Shadow Models

A shadow model is a non-editable model derived from existing models by model-to-model transformations. It is incrementally maintained while editing the input model.

Transformations are described in a special language designed to support incremental updates of the output model. Dynamic dependency tracking is used during the executing of the transformations which removes the need for a declarative language. BaseLanguage expressions with all its extensions are supported inside the transformation rules.


Download the nightly build of the plugins from the release page.


There is a separate Shadow Models (Examples) plugin that contains some example languages and transformation implementations to show you how to build your own shadow models. The languages and input models can be found in the namespace de.q60.mps.shadowmodels.examples. The transformations are implemented in the transformation aspect.


The transformation language is similar to the MPS generator language. It has transformation rules with a left side that describes the input it applies to and a right side that creates the output.

The right side is similar to light quotations instead of using the concrete syntax of the target language.

Repository Meta Model

When you implement transformations there is an important difference when working with modules and models. In the world of shadow models there is only one root node concept Repository. Modules and models are descendants of this single root node. What in MPS is a root node is here just a child of a node of concept Model. When you ask a root node for its parent you will get the Model node.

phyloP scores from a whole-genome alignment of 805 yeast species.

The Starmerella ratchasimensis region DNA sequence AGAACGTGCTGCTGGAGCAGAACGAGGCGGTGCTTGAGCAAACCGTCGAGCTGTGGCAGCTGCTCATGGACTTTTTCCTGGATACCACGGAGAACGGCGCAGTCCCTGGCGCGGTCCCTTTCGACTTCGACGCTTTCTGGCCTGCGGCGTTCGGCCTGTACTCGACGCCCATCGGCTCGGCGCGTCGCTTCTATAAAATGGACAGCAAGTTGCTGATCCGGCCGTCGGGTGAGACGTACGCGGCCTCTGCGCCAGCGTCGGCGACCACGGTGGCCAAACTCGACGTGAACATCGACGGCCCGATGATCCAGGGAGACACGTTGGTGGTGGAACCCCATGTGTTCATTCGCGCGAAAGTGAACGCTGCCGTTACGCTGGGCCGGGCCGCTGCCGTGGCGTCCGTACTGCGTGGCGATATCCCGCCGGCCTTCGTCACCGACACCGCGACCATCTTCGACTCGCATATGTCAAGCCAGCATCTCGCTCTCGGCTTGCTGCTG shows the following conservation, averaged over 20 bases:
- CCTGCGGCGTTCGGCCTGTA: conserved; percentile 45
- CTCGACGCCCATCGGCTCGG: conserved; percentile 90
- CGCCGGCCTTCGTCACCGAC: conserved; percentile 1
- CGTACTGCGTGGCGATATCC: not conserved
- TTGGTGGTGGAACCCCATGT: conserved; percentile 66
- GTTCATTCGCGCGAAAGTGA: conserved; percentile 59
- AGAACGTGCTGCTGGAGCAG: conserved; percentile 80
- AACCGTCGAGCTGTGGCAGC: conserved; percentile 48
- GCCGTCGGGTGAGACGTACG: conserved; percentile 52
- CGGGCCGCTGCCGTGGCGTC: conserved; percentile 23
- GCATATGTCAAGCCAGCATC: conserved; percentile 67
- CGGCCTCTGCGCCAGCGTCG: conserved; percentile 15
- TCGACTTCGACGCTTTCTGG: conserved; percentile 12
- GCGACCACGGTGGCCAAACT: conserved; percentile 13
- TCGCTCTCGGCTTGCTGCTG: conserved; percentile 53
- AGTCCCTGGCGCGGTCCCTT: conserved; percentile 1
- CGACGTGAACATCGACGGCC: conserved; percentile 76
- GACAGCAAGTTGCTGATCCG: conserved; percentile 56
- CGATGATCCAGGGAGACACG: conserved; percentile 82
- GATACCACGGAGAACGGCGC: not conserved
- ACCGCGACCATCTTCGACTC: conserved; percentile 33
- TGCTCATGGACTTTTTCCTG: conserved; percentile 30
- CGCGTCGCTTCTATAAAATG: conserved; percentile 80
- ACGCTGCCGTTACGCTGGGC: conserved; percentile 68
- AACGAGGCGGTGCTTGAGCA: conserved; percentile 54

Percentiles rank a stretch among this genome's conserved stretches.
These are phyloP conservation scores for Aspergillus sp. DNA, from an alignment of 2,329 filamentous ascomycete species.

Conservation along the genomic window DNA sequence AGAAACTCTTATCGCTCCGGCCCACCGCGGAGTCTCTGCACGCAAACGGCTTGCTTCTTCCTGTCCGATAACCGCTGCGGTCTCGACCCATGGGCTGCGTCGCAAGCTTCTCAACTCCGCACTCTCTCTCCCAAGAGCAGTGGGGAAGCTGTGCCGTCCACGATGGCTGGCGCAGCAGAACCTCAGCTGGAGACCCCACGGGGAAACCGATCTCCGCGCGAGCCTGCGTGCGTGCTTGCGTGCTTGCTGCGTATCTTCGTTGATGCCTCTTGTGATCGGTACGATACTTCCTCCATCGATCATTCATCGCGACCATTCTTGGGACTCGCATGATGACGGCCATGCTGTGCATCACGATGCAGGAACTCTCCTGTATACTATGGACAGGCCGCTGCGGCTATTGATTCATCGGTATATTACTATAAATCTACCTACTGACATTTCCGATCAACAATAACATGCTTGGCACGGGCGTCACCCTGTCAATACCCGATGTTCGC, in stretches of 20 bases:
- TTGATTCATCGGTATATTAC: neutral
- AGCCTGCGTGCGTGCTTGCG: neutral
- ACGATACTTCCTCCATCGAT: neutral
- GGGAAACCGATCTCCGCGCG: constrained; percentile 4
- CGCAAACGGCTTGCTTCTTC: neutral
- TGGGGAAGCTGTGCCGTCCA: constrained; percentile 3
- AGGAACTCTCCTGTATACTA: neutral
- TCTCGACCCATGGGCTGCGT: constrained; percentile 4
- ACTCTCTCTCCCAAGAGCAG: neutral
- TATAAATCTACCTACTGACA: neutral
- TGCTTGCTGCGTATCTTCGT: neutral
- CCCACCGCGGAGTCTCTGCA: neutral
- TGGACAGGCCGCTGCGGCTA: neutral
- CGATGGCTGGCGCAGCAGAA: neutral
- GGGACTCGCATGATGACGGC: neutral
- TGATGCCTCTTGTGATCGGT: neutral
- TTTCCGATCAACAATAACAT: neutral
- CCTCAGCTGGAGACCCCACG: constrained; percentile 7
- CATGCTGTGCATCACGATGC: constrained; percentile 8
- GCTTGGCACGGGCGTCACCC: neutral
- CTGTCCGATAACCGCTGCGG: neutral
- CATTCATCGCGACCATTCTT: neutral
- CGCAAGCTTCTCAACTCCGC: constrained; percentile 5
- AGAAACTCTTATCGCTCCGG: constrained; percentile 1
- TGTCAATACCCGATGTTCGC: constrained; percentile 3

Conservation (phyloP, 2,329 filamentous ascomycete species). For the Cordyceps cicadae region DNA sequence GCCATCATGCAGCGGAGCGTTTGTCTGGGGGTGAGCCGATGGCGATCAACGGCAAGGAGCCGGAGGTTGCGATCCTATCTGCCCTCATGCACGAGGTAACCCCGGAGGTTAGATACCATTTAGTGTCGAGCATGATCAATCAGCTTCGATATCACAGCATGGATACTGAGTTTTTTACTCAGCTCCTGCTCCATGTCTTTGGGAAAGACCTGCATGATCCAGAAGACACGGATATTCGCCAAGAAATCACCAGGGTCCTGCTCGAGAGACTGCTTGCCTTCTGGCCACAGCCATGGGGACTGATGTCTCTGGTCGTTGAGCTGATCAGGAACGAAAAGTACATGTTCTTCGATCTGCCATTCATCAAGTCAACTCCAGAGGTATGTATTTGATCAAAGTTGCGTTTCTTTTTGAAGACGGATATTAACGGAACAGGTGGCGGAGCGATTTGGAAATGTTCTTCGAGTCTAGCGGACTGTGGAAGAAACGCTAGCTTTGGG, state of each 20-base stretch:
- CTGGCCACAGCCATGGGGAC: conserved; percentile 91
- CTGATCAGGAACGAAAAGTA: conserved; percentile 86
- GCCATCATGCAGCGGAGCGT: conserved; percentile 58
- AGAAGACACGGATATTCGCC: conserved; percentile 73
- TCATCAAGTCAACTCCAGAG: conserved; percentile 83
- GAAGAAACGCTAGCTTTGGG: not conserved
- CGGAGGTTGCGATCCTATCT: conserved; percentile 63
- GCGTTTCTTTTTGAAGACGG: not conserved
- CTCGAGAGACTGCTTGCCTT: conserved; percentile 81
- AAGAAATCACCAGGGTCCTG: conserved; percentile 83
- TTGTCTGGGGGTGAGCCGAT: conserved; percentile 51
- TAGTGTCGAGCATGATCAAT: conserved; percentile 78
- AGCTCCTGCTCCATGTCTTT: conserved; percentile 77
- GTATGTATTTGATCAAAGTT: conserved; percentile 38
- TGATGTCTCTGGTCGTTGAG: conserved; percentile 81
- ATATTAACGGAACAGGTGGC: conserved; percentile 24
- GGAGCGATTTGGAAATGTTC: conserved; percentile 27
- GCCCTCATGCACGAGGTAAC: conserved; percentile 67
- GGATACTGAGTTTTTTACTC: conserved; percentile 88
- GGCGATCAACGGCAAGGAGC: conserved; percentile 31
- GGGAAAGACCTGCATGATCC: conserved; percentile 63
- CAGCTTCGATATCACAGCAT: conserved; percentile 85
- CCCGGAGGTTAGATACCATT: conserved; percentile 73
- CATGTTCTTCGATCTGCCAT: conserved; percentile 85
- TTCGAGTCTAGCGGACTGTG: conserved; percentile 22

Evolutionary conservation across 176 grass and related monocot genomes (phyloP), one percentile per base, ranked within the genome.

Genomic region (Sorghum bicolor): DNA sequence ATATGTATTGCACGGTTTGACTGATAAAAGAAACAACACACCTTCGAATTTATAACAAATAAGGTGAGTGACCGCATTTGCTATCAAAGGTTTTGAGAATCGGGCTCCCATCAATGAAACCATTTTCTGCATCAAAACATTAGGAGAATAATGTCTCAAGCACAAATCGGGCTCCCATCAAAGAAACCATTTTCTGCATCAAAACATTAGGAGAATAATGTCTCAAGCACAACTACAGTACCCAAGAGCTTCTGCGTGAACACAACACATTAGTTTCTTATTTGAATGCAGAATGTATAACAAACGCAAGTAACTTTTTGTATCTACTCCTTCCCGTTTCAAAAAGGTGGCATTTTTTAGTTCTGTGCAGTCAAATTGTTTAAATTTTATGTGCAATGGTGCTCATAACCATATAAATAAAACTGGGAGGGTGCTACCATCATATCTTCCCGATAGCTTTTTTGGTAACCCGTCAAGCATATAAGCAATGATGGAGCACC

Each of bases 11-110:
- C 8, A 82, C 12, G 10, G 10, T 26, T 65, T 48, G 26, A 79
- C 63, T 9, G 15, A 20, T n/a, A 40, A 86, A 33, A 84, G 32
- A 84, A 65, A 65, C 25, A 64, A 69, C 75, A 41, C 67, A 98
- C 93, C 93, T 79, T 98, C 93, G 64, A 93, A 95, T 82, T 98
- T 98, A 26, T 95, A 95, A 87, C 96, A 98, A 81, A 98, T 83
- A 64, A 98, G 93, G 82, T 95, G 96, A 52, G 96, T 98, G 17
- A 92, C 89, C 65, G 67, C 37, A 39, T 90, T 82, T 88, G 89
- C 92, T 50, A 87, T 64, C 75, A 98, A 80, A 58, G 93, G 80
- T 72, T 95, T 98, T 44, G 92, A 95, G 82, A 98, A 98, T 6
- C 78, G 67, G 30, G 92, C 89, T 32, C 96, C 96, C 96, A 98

This has the advantage that you can define transformations on modules and models in the same way as on any other node. You can query them using the more convenient smodel language instead of the Java API.

You have to keep in mind that asking a node for its root node will always return the repository. If you need to know the model of a node you have to write node.ancestor<Model> instead. node.getModel() will always return null.

You can find the whole meta model in the language de.q60.mps.shadowmodels.runtimelang. Here is a summary of it:

  modules: Module[0..n]

Module implements INamedConcept
  id: string
  models: Model[0..n]

Model implements INamedConcept
  rootNodes: BaseConcept[0..n]

Shadow Repository

You can make the output of your transformations appear in the project explorer as shown in the image below.

Shadow repository in the project view

By default this is disabled. You can activate it by choosing Tools > Activate Shadow Repository in the main menu.

To add your own output you have to define a transformation that contributes to the predefined transformation ShadowRepository.Repository in the transformations aspect of the language de.q60.mps.shadowmodels.repository.

Here is an example that you can find in the language de.q60.mps.shadowmodels.examples.statemachine:

transformation t1 contributes to ShadowRepository.Repository (i0: Repository)
-> o0: Repository {
         modules: Module {
           name: "examples.statemachines" 
           models: map _.modules.models.where(...) -> call outputModel _  

It is important to know that the whole shadow repository is executed inside a fork. This will make sure that references are updated to point to nodes inside the shadow repository. You can of course create additional sub forks.


Shadow models allows you to write transformations in two different styles. You can write them like functions and call everything explicitly or you can use forks. Forks basically allow you to write transformation similar to how you would do it in the MPS generator.